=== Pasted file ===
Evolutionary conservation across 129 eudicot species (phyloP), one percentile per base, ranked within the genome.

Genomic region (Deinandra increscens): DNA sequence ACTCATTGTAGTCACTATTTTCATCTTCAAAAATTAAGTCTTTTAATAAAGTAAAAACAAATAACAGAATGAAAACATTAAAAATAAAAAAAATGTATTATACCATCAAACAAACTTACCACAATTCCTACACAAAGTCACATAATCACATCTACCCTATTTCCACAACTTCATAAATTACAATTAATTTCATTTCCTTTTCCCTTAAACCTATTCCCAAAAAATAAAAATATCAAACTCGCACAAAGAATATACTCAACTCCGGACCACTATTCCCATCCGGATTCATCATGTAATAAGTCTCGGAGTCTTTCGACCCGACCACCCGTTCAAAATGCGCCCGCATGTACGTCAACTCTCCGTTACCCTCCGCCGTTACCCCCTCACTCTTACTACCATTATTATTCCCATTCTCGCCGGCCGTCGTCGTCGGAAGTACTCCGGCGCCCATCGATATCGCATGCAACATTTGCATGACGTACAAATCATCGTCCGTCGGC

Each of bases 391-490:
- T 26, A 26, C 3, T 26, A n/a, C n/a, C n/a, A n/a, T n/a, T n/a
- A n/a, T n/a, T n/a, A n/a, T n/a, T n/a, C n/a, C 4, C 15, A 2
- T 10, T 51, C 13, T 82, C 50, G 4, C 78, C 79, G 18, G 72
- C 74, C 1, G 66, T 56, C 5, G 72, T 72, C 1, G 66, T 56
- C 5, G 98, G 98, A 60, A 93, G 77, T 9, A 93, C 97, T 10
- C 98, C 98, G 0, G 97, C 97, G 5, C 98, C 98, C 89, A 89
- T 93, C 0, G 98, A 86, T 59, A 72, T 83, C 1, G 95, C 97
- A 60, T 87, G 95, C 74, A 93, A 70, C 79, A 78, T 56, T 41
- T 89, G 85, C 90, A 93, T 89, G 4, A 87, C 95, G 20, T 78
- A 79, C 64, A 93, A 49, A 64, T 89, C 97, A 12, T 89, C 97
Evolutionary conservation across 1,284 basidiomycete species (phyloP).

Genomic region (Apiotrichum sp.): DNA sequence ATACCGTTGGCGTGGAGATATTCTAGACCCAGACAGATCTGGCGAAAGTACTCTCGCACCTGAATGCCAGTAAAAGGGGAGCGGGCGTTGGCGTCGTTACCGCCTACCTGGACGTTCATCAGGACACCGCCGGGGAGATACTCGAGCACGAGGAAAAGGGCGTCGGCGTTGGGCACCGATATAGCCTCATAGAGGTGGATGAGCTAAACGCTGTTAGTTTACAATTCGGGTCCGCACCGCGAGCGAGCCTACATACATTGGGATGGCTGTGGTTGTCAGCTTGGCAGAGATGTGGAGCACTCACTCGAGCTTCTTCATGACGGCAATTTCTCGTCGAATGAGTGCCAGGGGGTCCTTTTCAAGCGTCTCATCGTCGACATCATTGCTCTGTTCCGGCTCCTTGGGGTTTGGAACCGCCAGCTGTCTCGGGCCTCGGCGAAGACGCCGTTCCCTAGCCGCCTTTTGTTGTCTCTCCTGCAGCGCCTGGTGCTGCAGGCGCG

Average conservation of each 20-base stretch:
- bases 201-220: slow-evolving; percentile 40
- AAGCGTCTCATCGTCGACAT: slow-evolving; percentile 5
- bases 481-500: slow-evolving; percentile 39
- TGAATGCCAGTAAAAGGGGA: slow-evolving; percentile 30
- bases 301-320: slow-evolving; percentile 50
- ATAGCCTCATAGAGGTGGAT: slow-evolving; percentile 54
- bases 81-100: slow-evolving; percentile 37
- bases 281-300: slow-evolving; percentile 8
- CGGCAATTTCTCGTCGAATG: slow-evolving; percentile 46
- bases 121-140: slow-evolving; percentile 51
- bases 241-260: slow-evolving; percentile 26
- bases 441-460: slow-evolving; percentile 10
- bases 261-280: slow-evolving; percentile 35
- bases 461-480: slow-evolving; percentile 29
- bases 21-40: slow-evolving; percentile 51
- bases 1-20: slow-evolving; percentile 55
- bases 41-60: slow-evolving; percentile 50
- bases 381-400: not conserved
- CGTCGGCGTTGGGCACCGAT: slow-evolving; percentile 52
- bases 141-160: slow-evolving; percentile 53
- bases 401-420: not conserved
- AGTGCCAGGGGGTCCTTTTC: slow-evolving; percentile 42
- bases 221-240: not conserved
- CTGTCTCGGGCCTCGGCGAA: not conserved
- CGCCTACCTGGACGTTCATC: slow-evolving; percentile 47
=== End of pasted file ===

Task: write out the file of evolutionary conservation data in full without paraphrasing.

Evolutionary conservation across 129 eudicot species (phyloP), one percentile per base, ranked within the genome.

Genomic region (Deinandra increscens): DNA sequence ACTCATTGTAGTCACTATTTTCATCTTCAAAAATTAAGTCTTTTAATAAAGTAAAAACAAATAACAGAATGAAAACATTAAAAATAAAAAAAATGTATTATACCATCAAACAAACTTACCACAATTCCTACACAAAGTCACATAATCACATCTACCCTATTTCCACAACTTCATAAATTACAATTAATTTCATTTCCTTTTCCCTTAAACCTATTCCCAAAAAATAAAAATATCAAACTCGCACAAAGAATATACTCAACTCCGGACCACTATTCCCATCCGGATTCATCATGTAATAAGTCTCGGAGTCTTTCGACCCGACCACCCGTTCAAAATGCGCCCGCATGTACGTCAACTCTCCGTTACCCTCCGCCGTTACCCCCTCACTCTTACTACCATTATTATTCCCATTCTCGCCGGCCGTCGTCGTCGGAAGTACTCCGGCGCCCATCGATATCGCATGCAACATTTGCATGACGTACAAATCATCGTCCGTCGGC

Each of bases 391-490:
- T 26, A 26, C 3, T 26, A n/a, C n/a, C n/a, A n/a, T n/a, T n/a
- A n/a, T n/a, T n/a, A n/a, T n/a, T n/a, C n/a, C 4, C 15, A 2
- T 10, T 51, C 13, T 82, C 50, G 4, C 78, C 79, G 18, G 72
- C 74, C 1, G 66, T 56, C 5, G 72, T 72, C 1, G 66, T 56
- C 5, G 98, G 98, A 60, A 93, G 77, T 9, A 93, C 97, T 10
- C 98, C 98, G 0, G 97, C 97, G 5, C 98, C 98, C 89, A 89
- T 93, C 0, G 98, A 86, T 59, A 72, T 83, C 1, G 95, C 97
- A 60, T 87, G 95, C 74, A 93, A 70, C 79, A 78, T 56, T 41
- T 89, G 85, C 90, A 93, T 89, G 4, A 87, C 95, G 20, T 78
- A 79, C 64, A 93, A 49, A 64, T 89, C 97, A 12, T 89, C 97
Evolutionary conservation across 1,284 basidiomycete species (phyloP).

Genomic region (Apiotrichum sp.): DNA sequence ATACCGTTGGCGTGGAGATATTCTAGACCCAGACAGATCTGGCGAAAGTACTCTCGCACCTGAATGCCAGTAAAAGGGGAGCGGGCGTTGGCGTCGTTACCGCCTACCTGGACGTTCATCAGGACACCGCCGGGGAGATACTCGAGCACGAGGAAAAGGGCGTCGGCGTTGGGCACCGATATAGCCTCATAGAGGTGGATGAGCTAAACGCTGTTAGTTTACAATTCGGGTCCGCACCGCGAGCGAGCCTACATACATTGGGATGGCTGTGGTTGTCAGCTTGGCAGAGATGTGGAGCACTCACTCGAGCTTCTTCATGACGGCAATTTCTCGTCGAATGAGTGCCAGGGGGTCCTTTTCAAGCGTCTCATCGTCGACATCATTGCTCTGTTCCGGCTCCTTGGGGTTTGGAACCGCCAGCTGTCTCGGGCCTCGGCGAAGACGCCGTTCCCTAGCCGCCTTTTGTTGTCTCTCCTGCAGCGCCTGGTGCTGCAGGCGCG

Average conservation of each 20-base stretch:
- bases 201-220: slow-evolving; percentile 40
- AAGCGTCTCATCGTCGACAT: slow-evolving; percentile 5
- bases 481-500: slow-evolving; percentile 39
- TGAATGCCAGTAAAAGGGGA: slow-evolving; percentile 30
- bases 301-320: slow-evolving; percentile 50
- ATAGCCTCATAGAGGTGGAT: slow-evolving; percentile 54
- bases 81-100: slow-evolving; percentile 37
- bases 281-300: slow-evolving; percentile 8
- CGGCAATTTCTCGTCGAATG: slow-evolving; percentile 46
- bases 121-140: slow-evolving; percentile 51
- bases 241-260: slow-evolving; percentile 26
- bases 441-460: slow-evolving; percentile 10
- bases 261-280: slow-evolving; percentile 35
- bases 461-480: slow-evolving; percentile 29
- bases 21-40: slow-evolving; percentile 51
- bases 1-20: slow-evolving; percentile 55
- bases 41-60: slow-evolving; percentile 50
- bases 381-400: not conserved
- CGTCGGCGTTGGGCACCGAT: slow-evolving; percentile 52
- bases 141-160: slow-evolving; percentile 53
- bases 401-420: not conserved
- AGTGCCAGGGGGTCCTTTTC: slow-evolving; percentile 42
- bases 221-240: not conserved
- CTGTCTCGGGCCTCGGCGAA: not conserved
- CGCCTACCTGGACGTTCATC: slow-evolving; percentile 47